Portfolio 27-35: Three Fund Plus One

30% Vanguard Total Stock Market Fund
30% Vanguard Total International Stock Market Fund
10% Vanguard REIT Index Fund
30% Vanguard Total Bond Market Fund

Another popular portfolio for those who want “just a little tilt.”  An investor convinced of the benefit of additional diversification (or less diversification, depending on how you look at it) can add a fund to the ever-popular Three Fund Portfolio.  Some add the Vanguard REIT index fund for their intermittently low correlation with the overall stock market.  Others add Vanguard Small Value Index Fund to try to capture the benefits of the Fama/French Small and Value factors.  Still, others add a TIPS fund, an international bond fund, or a high-yield fund since these bonds aren’t included in the Total Bond Market Fund.  Other options include a microcap fund, a precious metal equities fund, a precious metals fund, or even a commodities futures fund.  The possibilities are endless, especially once you start considering adding 2, 3, or even more of these asset classes to the portfolio.  What will do best in the future?  Nobody knows, we can only tell you what did well in the past.

Portfolio 36-37: Four Corners Portfolio

25% Vanguard Growth Index Fund
25% Vanguard Value Index Fund
25% Vanguard Small Growth Index Fund
25% Vanguard Small Value Index Fund

One of the first of the “slice and dice” type portfolios, this portfolio tried to capture some benefit from the fact that sometimes growth stocks outperform value stocks, and vice versa.  Its detractors argued that you were just recreating TSM at higher cost (6 basis points versus 4).  Another variation is to use Total Stock Market instead of Growth Index and Small Cap Index Fund instead of Small Growth Index.  This allowed you to “tilt” to the Fama-French factors, while keeping costs down a bit (5 basis points).  Obviously, you could mix this in with some international stock funds and bond funds until you get to something you like.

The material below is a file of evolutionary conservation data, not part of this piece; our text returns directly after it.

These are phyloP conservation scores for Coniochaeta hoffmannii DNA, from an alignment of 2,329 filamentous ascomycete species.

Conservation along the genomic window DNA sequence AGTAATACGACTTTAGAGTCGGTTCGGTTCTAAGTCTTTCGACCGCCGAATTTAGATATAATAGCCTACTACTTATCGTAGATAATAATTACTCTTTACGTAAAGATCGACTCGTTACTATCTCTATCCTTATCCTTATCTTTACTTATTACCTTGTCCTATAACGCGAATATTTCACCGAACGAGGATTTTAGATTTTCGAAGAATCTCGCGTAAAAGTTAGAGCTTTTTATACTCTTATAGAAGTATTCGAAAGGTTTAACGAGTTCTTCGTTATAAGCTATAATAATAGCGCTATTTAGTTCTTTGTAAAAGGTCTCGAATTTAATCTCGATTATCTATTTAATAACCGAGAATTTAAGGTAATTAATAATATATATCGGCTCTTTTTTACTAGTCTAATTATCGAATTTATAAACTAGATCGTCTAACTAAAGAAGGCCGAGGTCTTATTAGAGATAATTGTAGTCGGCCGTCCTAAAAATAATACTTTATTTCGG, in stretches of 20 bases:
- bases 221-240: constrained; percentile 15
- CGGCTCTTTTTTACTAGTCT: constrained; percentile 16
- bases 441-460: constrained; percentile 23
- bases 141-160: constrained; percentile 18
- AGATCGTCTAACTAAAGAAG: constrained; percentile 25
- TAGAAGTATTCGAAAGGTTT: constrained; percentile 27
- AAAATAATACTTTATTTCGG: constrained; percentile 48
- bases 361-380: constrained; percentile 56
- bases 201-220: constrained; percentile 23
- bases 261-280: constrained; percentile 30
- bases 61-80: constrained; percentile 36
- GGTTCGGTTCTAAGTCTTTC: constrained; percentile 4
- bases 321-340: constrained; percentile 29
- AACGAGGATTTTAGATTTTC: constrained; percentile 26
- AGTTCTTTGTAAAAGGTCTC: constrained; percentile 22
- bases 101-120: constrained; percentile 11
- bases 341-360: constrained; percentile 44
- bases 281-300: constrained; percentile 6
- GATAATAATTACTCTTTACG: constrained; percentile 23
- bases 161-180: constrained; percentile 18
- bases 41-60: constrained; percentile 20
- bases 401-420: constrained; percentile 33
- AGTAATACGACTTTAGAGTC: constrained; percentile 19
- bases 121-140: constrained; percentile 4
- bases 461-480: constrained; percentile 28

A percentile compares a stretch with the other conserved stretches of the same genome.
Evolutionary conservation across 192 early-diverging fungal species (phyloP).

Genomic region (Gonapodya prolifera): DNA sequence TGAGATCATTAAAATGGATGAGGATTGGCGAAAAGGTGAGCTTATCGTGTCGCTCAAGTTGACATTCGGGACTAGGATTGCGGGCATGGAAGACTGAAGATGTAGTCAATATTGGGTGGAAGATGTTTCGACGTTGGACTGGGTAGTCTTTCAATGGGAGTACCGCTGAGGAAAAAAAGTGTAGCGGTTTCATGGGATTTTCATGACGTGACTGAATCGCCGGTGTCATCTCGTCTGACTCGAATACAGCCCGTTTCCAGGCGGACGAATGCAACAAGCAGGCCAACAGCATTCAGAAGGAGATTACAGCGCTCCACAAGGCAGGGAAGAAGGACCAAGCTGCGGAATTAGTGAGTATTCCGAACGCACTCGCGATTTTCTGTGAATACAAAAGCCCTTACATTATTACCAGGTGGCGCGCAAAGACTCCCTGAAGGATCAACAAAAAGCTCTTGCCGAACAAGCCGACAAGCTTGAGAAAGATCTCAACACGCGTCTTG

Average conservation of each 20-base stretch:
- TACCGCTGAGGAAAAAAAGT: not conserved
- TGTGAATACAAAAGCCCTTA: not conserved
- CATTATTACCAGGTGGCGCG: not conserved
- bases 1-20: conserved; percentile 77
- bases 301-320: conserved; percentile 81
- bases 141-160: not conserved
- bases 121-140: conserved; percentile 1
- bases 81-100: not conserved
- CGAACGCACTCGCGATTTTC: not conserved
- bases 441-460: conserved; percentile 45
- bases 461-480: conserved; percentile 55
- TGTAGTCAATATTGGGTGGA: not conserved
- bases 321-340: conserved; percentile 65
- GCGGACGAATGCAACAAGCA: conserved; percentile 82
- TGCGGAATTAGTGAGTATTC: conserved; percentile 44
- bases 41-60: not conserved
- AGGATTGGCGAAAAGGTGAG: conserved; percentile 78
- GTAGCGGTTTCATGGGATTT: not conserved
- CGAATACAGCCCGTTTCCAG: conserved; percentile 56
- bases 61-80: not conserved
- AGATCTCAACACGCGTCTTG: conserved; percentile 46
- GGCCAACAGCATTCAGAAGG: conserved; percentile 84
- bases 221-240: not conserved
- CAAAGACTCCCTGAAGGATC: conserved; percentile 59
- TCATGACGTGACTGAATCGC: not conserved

Portfolio 38: The Coffee House Portfolio

10% Vanguard 500 Index
10% Vanguard Value Index
10% Vanguard Small Cap Index
10% Vanguard Small Cap Value Index
10% Vanguard REIT Index
10% Vanguard Total International Index
40% Vanguard Total Bond Market Index

Popularized by investment author and financial advisor Bill Schultheis in The Coffeehouse Investor, this version of slice and dice is heavy on the REITs, is light on international stocks, and lacks diversity on the fixed income side.  But it does weigh in at well under 10 basis points.  You want someone to tell you what to do?  Bill will do it.  Follow his instructions and you’ll be fine.

Portfolio 39-48: The Couch Potato Portfolio

50% Vanguard Total Stock Market Index Fund
50% Vanguard Inflation-Protected Securities Fund (TIPS)

Guess who else will tell you what do?  Scott Burns will.  He offers 9 portfolios, ranging from 2 funds to 10 funds.  You just have to choose how much complexity you’re willing to deal with for some additional diversification.  If there are 5 funds, each fund makes up 1/5 of the portfolio and so forth.  He likes TIPS, international bonds, and energy stocks. Given the returns of energy stocks over the last decade (1.6% a year as of January 2020), that idea hasn’t aged well.

Portfolio 49-58: The Ultimate Buy And Hold Portfolio

6% Vanguard 500 Index Fund
6% Vanguard Value Index Fund
6% Vanguard Small Value Index Fund
6% Vanguard REIT Index Fund
6% Total International Stock Market Index Fund
6% Vanguard International Value Fund
6% Vanguard International Small Cap  Index Fund
6% An International Small Cap Value Fund
6% Bridgeway Ultra-Small Market Fund
6% Vanguard Emerging Markets Index Fund
40% Vanguard Short (or intermediate) Term Bond Index Fund

Paul Merriman will also tell you what to do. 10 equity asset classes and 1 fixed income asset class.  Will it work?  Sure.  Will it be a pain to rebalance and allocate across all your accounts? Absolutely. Will it beat some of the simpler options above over your investment horizon?  No one knows.  In case you don’t like the “Ultimate” portfolio, Paul has three others that are equally complicated, ranging from 100% stocks in 9 assets classes to 40% stock in 12 asset classes.